Christmas Markets and Making Merry – All the fun of the festive fair!

This week heralds the beginning of the Christmas Market season and we are spoilt for IMG_5471choice in Monmouthshire, Herefordshire and Gloucestershire. I really enjoy visiting Christmas food festivals, they help get over the post Bonfire Night hump and provide the ideal excuse for a cheeky mulled wine or two, not to mention huge present shopping potential .

I have chosen five of my favourite (most) local festivals to take you through to the big day; already we have seen a couple of frosty mornings so here’s to winter and all it throws at us. These are not purely food festivals, many offer local crafts, musical entertainments and great street food; everything you need to get you into the festive spirit.

Abergavenny Christmas Fair  10th December 

IMG_7449The largest local Christmas Fair, Abergavenny Food Festival always holds the banner high when championing regional and artisanal produce. Two weeks before Christmas Day will find the Market Hall, and surroundings, packed with delectable festive delicacies, an excellent time to stock up on foodie gifts, drinks for those  Christmas Parties or nibbles for surprise guests. As always, expect the best of the best; it’s a great place to stock up on Christmas Sprits whilst putting you in the Christmas Spirit. There are several workshops and feasts taking place too, so please see the website for more details.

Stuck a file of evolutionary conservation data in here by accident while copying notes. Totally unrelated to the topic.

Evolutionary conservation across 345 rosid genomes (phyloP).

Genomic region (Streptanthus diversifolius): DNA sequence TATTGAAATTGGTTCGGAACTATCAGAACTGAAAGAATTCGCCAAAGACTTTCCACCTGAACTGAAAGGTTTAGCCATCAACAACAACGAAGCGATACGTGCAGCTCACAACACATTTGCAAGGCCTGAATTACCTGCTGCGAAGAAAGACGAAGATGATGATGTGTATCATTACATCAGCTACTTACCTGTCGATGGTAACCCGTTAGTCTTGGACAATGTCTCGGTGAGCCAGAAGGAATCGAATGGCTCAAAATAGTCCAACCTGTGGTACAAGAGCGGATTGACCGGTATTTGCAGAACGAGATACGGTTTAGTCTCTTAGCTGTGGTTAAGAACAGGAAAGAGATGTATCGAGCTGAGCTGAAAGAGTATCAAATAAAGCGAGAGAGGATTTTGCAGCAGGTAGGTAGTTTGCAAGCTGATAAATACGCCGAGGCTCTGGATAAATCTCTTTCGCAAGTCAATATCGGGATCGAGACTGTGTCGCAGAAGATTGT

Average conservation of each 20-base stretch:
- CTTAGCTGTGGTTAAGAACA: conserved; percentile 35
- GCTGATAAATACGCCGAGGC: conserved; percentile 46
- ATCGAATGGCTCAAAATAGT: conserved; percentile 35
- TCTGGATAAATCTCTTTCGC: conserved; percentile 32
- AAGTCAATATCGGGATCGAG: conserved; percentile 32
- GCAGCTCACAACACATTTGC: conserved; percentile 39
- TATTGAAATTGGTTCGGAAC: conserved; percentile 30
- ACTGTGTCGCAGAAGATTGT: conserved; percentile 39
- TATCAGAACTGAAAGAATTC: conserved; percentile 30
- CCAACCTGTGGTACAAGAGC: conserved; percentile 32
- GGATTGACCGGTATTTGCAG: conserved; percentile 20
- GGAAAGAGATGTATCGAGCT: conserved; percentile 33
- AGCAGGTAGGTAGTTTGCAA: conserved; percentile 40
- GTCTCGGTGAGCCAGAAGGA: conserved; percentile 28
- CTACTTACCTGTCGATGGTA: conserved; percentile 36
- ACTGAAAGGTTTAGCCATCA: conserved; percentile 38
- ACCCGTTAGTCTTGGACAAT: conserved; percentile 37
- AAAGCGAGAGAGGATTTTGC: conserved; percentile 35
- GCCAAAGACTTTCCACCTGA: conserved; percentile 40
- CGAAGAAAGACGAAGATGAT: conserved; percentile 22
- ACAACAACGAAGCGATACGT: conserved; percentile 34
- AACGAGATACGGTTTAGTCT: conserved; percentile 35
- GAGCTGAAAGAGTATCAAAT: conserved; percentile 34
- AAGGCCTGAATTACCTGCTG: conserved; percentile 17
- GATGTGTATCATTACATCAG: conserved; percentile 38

The Forest Showcase Christmas Food Festival 26th November 

This year’s Forest Showcase Christmas Festival is to be held at Beechenhurst Lodge in the IMG_7709heart of The Forest of Dean, a fairytale setting for any Christmassy event. There will be stalls, demonstrations, workshops, live music and children’s activities. Tickets cost £3 for adults and £2 for children, family tickets are also available. Expect local cider, festive bakes, local meats and cheeses and a plethora of yuletide goodies.